Sullivan wins re-election – Fox News: “Alaska Republican Sen. Dan Sullivan on Wednesday won reelection over Democratic challenger Al Gross, putting Republicans at 50 seats in the U.S. Senate compared to Democrats’ 48, according to a projection from the Associated Press. The results came eight days after Election Day. Sullivan was ahead of Gross by about 20 points Wednesday, according to results. ‘I want to congratulate my fellow Marine, Senator Dan Sullivan on his victory,’ National Republican Senatorial Committee (NRSC) Chairman Sen. Todd Young, R-Ind., said in a Wednesday statement. ‘Alaskans know Dan as a man who always puts service before self and who has championed the unique needs of his state in Washington. The state will be well served with another six years of his representation.’”

Tillis clinches – AP: “Democrat Cal Cunningham conceded to incumbent Republican U.S. Sen. Thom Tillis in North Carolina on Tuesday, saying ‘the voters have spoken’ and it was clear Tillis had won. With Cunningham’s concession, all eyes turned to Georgia, where two U.S. Senate runoff races in January are likely to determine the balance of the upper chamber. … If the Senate ended up tied 50-50, Democratic Vice President-elect Kamala Harris would wield the tiebreaking vote. Georgia is closely divided, with Democrats making gains on Republicans, fueled by a surge of new voters. But no Democrat has been elected U.S. senator in 20 years.”

Rubio campaigns in Georgia – AJC: “The first Republican rally for control of the U.S. Senate kicked off Wednesday in Cobb County with a visit from U.S. Sen. Marco Rubio, who appealed to suburban conservatives to turn out in January for Republicans Kelly Loeffler and David Perdue. The Florida Republican didn’t once mention President Donald Trump in his remarks, instead issuing a broader argument for conservatives to return to the polls for the Jan. 5 races against Democrats Jon Ossoff and Raphael Warnock to prevent the nation from hurtling in a ‘radical’ direction. ‘Normal people that want to own a home and raise their family in a safe community and retire with dignity and have a country that’s safe and stable and give their children a chance at a better life, they’re going to vote against people that are crazy and want to undermine all of that,’ he said.”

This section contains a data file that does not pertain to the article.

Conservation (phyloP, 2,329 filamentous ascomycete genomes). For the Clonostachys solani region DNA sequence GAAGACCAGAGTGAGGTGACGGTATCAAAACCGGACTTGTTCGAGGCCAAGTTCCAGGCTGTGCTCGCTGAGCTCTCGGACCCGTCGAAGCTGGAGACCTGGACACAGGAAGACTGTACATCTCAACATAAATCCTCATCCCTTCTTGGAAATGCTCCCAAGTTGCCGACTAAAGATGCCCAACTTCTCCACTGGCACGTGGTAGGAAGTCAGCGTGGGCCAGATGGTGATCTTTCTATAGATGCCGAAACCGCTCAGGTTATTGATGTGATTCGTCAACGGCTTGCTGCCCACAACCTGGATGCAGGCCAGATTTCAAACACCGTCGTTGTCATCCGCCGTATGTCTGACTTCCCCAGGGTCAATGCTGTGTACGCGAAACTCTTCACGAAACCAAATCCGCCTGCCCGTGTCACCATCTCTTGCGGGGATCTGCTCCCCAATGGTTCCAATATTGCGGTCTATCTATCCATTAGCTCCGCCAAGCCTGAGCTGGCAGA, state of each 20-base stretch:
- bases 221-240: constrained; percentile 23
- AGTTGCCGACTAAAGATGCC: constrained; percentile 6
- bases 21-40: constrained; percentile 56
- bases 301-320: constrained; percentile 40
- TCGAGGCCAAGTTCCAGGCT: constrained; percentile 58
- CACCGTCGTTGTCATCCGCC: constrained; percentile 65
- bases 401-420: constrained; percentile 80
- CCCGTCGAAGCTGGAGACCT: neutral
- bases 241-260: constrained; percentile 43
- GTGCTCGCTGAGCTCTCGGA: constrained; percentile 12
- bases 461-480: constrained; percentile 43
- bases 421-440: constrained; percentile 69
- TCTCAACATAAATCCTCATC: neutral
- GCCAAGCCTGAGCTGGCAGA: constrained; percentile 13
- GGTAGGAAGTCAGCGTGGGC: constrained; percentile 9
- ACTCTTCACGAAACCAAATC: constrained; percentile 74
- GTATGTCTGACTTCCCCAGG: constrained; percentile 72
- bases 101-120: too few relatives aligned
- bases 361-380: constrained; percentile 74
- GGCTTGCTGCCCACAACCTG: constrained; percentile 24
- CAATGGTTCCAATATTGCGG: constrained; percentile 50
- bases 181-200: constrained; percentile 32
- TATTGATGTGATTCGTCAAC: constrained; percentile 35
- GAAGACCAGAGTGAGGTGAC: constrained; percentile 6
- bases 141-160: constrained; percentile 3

Rick Scott to be next chairman of Republican Senate campaign arm – Roll Call: “Florida Sen. Rick Scott will be the next chairman of Senate Republicans’ campaign arm, with his colleagues formally selecting him for the job Tuesday morning.  Scott was unopposed for the National Republican Senatorial Committee chairmanship, after announcing he would run for the post late last week. The current NRSC chairman, Indiana’s Todd Young, is up for reelection in 2022. Scott is often listed among potential presidential hopefuls in 2024, and his stint as head of the NRSC would expand his political résumé. It’s not yet clear whether Scott will be tasked with defending a GOP majority or with winning back control of the Senate.”